How Does the Japanese Healthcare System Work?

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Healthcare In Japan: The Government Takes Good Care Of You

Nearly every industrialized nation, and a few which are not, provides some form of universal, national health insurance, other than the United States.

Instead, in America, people either pay enormous sums for care, or can’t afford much at all. The limited experiment in broader healthcare coverage tried, so-called Obamacare, changed very little in practicality and despite even that, has been under constant attack. Listening to the current group of presidential candidates’ debates, you’d think providing health care for our citizens was an impossible task.

It is not. Let’s look at what Japan has been doing for its own people. Successfully. Since 1961.

Japanese Hospitals: Managed by Physicians, Not By Corporations

The premise in Japan is simple: healthcare is an obligation of government, the same as national defense and picking up the trash. People pay for their health insurance via taxes and reasonable fees, and the government takes responsibility for regulating costs.

The basics are that all residents of Japan are required by the law to have health insurance coverage. During their working years, most people get their insurance through their employer as a benefit, similar to the U.S.

People without insurance through an employer join a national health insurance program administered by the government. The programs all are regulated to provide the same basic benefits for the same prices. People cannot be denied coverage, and pre-existing illnesses are irrelevant.

The programs all are regulated to provide the same basic benefits for the same prices. People cannot be denied coverage, and pre-existing illnesses are irrelevant.”

The key to making this work is that the government regulates costs. Hospitals must be non-profit organizations that are managed by physicians, not corporations. Doctors can operate small, for-profit, family-medicine style clinics, though they are also bound by set fees. Depending on the family income and the age of the insured, patients pay 10-30 percent of the (low, regulated) fees with the government paying the remaining fee. As an example, a routine office visit can be as low as US$10.

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Image Source: JapanTimes

There are waiverable yearly caps on how much care one can receive, in place basically to prevent abuse. There are also caps on personal expenditures based on income and age.

Regulation is handled by the Japanese Health Ministry. Every two years, the healthcare industry and the Health Ministry negotiate a fixed price for every procedure and every drug. Balances are sought between reasonable costs and reasonable income for healthcare professionals.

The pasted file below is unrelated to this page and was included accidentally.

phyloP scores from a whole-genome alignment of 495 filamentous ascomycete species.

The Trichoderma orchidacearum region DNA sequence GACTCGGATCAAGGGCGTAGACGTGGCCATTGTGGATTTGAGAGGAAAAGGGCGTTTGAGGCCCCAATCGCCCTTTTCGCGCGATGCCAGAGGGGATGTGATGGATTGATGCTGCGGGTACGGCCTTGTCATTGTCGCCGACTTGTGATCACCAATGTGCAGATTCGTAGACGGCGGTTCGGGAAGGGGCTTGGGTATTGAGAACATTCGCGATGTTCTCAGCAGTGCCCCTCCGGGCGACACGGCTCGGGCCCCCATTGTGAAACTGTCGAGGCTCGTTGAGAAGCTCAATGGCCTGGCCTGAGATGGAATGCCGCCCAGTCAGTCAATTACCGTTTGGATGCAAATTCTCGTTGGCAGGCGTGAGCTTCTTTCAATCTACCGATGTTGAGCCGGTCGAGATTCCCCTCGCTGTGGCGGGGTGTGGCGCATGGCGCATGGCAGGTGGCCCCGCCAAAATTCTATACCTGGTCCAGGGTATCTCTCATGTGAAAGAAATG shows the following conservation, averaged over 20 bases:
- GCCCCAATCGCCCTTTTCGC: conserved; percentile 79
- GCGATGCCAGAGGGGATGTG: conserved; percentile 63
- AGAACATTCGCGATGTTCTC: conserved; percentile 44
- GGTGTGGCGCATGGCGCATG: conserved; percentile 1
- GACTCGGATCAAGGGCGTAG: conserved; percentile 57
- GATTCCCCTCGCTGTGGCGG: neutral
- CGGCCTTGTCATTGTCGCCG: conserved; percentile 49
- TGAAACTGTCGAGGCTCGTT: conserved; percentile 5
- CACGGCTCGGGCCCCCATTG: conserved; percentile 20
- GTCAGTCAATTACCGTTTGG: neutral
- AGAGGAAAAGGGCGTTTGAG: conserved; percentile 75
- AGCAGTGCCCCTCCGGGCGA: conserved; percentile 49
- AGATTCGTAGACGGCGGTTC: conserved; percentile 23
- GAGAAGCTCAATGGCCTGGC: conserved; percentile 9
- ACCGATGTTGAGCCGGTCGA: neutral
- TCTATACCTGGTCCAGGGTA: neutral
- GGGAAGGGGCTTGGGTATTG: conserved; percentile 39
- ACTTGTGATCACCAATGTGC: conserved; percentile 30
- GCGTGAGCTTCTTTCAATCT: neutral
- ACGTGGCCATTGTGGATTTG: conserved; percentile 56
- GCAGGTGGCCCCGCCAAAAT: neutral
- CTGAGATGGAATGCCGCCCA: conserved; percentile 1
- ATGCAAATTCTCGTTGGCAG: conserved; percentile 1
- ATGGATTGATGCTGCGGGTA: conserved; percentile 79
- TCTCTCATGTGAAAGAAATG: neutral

The results are amazing. The average Japanese person sees a doctor 14 times a year, more than four times as often as Americans, and surveys show they are almost always seen on the day they want. Because of the low costs, Japanese people tend to get more preventive care and more frequent checkups.

Though there are other factors, the Japanese do live longer than any other people on Earth while enjoying one of the world’s lowest infant mortality rates. Meanwhile, healthcare costs eat up only eight percent of the Japan’s gross domestic product, half as much as in the United States. In additional to direct regulation of costs, insurance prices stay low because administrative costs are four times lower than they are in the United States, in part because insurance companies do not set rates for treatment or deny claims.

The Flaws Of The Japanese Health Care System

Like any system, Japanese healthcare is far from perfect.

To run up fees, some doctors order unnecessary tests, and prolonged hospital stays are the norm for even minor procedures. Many doctors bypass the complexities of specialization to focus on primary care work, making up for low treatment fees with high volume, seeing patients in an assembly-line process that leaves little time for questions. It is rare to leave a doctor’s office, no matter what the reason for the visit, without some sort of prescription and a recommendation for a return visit.

Questions also exist over how the system will sustain itself in the face of Japan’s aging population. Some doctors advocate for a freer system that would allow them to practice outside of the regulated one, a sort of parallel system for wealthy patients. Some critics suggest that Japan’s very best bypass medical school or practice for more lucrative research jobs, and that drug companies innovate less because they face a harder time recouping costs.

The criticism all have kernels of truth in them, and represent challenges for Japan going forward. Yet at the same time, as in Canada, the UK and elsewhere in the developed world, Japanese citizens have access to modern medicine when they need it, not simply when they can afford it.

That alone represents a goal America might aspire to.


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